This makes me want to try to map Michael Chabon's career onto REM's -- like, you have the early phase of his work which was loved by critics and in retrospect is really the best

Mysteries of Pittsburgh = Murmur
Wonder Boys = Reckoning

then the gigantic hit that makes them a household name but in the end you don't find yourself going back to it

Kavalier & Clay = whichever of Out of Time and Automatic for the People you don't like anymore

then the ambitious later work that's actually really good but didn't really find its market

Yiddish Policeman's Union = New Adventures in Hi-Fi

and then a lot of other stuff that comes later and that true fans find merit in but no one pays attention to

Telegraph Avenue, Moonglow, etc. = Reveal, Accelerate, etc.

― Guayaquil (eephus!), Wednesday, June 21, 2017 2:48 PM (one hour ago)

scott seward, Wednesday, 21 June 2017 16:37 (three months ago) Permalink

from another thread...

scott seward, Wednesday, 21 June 2017 16:37 (three months ago) Permalink

Alfred- surprised how high you placed "Superman", didn't know anyone particularly liked it

― Robert Adam Gilmour, Tuesday, June 20, 2017

everyone loved this song when it came out! college radio played it forever. i loved it too. and in concert people went nuts and everyone would hold their arms out like superman when they played it. they probably still do that though.

scott seward, Wednesday, 21 June 2017 16:39 (three months ago) Permalink

I heard it on college radio a fair bit even during the Green era.

the Rain Man of nationalism. (Alfred, Lord Sotosyn), Wednesday, 21 June 2017 16:41 (three months ago) Permalink

it's a crowd pleaser for sure. plus, its just a really good faithful cover. the original and the cover are equally cool.

scott seward, Wednesday, 21 June 2017 16:46 (three months ago) Permalink

Even in retrospect, I don't think that Murmur and Reckoning were the creative pinnacle of this band. Reckoning is undoubtedly one of my personal Top 5 R.E.M. albums, but there's a certain type of R.E.M. fan that overrates the shit out of Murmur.

The Anti-Climax Blues Band (Turrican), Wednesday, 21 June 2017 17:21 (three months ago) Permalink

murmur and lifes rich pageant are the only albums i would listen to in 2017. murmur has my fave songs/sounds. and i love the mellencampania of LRP a ton to this day. "begin the begin" might actually be my fave r.e.m. song! which is a weird thing to say in public for some reason.

scott seward, Wednesday, 21 June 2017 17:51 (three months ago) Permalink

I find myself singing Cuyahoga all the time now. "Lets put our heads together, and start a new country up" - i've lost all hope in fixing America and think we need to accept that our fathers fathers fathers tried - and failed. Anyway, Cuyahoga has been on my mind just about everyday since January.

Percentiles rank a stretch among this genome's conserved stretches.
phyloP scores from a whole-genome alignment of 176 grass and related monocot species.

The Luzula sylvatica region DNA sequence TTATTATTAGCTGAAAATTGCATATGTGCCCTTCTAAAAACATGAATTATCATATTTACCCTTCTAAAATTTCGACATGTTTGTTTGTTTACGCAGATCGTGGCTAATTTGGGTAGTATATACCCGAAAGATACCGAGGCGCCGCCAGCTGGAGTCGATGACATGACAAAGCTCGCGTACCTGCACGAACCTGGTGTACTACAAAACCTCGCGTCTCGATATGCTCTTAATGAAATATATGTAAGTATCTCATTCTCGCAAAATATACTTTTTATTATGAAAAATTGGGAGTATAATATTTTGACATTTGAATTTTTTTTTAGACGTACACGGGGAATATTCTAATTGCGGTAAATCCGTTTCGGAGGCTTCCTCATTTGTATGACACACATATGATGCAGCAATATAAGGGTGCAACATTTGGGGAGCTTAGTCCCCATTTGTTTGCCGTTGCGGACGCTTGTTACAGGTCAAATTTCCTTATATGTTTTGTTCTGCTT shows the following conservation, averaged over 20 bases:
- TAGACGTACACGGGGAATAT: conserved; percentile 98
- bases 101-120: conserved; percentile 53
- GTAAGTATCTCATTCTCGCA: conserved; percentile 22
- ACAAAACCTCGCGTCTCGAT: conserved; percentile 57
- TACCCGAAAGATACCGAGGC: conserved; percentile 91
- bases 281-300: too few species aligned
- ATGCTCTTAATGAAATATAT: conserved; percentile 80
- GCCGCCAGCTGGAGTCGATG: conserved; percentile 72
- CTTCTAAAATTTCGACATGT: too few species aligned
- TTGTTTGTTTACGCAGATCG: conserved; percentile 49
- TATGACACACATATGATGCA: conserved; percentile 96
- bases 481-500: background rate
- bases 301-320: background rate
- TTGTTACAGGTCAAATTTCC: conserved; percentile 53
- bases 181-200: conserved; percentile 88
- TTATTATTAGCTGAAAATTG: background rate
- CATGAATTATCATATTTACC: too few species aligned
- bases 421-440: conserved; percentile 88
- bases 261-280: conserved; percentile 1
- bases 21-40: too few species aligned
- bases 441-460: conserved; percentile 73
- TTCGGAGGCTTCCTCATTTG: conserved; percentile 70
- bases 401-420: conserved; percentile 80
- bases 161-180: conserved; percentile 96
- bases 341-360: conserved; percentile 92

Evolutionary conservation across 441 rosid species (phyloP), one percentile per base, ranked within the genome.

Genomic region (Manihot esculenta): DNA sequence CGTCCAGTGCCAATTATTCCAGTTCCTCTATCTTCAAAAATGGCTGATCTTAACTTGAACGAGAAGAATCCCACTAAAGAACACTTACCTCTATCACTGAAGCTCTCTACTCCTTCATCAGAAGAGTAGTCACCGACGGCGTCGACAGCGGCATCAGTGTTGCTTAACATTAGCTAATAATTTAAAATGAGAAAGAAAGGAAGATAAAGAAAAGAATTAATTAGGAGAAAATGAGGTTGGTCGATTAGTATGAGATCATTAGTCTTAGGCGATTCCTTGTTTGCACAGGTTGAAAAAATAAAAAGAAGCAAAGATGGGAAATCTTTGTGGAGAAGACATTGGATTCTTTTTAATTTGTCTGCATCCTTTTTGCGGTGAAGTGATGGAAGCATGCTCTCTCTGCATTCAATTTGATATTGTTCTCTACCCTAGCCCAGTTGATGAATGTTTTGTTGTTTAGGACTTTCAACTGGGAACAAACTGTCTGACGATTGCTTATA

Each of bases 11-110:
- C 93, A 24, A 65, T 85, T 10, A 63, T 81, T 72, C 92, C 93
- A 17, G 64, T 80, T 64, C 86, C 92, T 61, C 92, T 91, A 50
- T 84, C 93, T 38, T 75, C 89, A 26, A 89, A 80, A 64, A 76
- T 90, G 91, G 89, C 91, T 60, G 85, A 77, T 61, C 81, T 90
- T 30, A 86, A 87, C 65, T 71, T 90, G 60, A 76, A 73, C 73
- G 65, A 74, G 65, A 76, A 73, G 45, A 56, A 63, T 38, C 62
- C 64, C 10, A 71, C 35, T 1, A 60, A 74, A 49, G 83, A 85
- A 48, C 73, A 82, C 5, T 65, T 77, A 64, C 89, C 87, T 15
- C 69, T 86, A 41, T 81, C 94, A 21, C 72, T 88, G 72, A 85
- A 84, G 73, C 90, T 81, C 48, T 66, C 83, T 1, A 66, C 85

brotherlovesdub, Wednesday, 21 June 2017 17:58 (three months ago) Permalink

I think the sequence LRP/Fables/Document/Green would suffice to supply almost everything I need in this world. It omits early obscurantist fumblings, overlaps their ascent to global fame, and skips out before they got too navelcentric again.

There are some key tracks that aren't in that sequence, so some caveats must be allowed, but even so I'd be pretty happy with those four.

rogan josh hashana (Ye Mad Puffin), Wednesday, 21 June 2017 18:02 (three months ago) Permalink

if chronic town = obscurantist fumblings then
moar plz

Larry Elleison (rogermexico.), Wednesday, 21 June 2017 22:13 (three months ago) Permalink

Amazes me all this about "Superman". I vaguely remember hearing it was a college radio hit. It's among my least favourite of their 80s output.

Robert Adam Gilmour, Wednesday, 21 June 2017 22:19 (three months ago) Permalink

Their Pylon, Television and Mission Of Burma covers were fantastic though.

Robert Adam Gilmour, Wednesday, 21 June 2017 22:21 (three months ago) Permalink

i love the mellencampania of LRP a ton to this day

^^^ this.

In fact: TS: R.E.M.'s "Life's Rich Pageant" vs "Document"

the Rain Man of nationalism. (Alfred, Lord Sotosyn), Wednesday, 21 June 2017 22:32 (three months ago) Permalink

Re: "Superman," jangly Rickenbacker + ringing snare is an unbeatable formula (see also: "Earn Enough For Us").

Montgomery Burns' Jazz (Tarfumes The Escape Goat), Wednesday, 21 June 2017 22:44 (three months ago) Permalink

I think the great thing about Superman is it shows a band that didn't take itself too seriously.
see also DLO.

campreverb, Thursday, 22 June 2017 15:05 (three months ago) Permalink

I don't think REM were ever at risk of being seen as a face-like-a-slapped-arse punk band

Robert Adam Gilmour, Thursday, 22 June 2017 15:43 (three months ago) Permalink

two weeks pass...

Josh in Chicago, Friday, 7 July 2017 21:18 (three months ago) Permalink

'Murmur' >>>>>>>>>>>>>>>>>>>>>>>>>>>>>>> the universe

yesca, Saturday, 8 July 2017 03:36 (three months ago) Permalink

That footage is great! Contemporaneous taped-over news footage at end feels like REM sourcebook: Big Orange, Edwin Meese, El Salvador....

Hadrian VIII, Monday, 10 July 2017 13:07 (three months ago) Permalink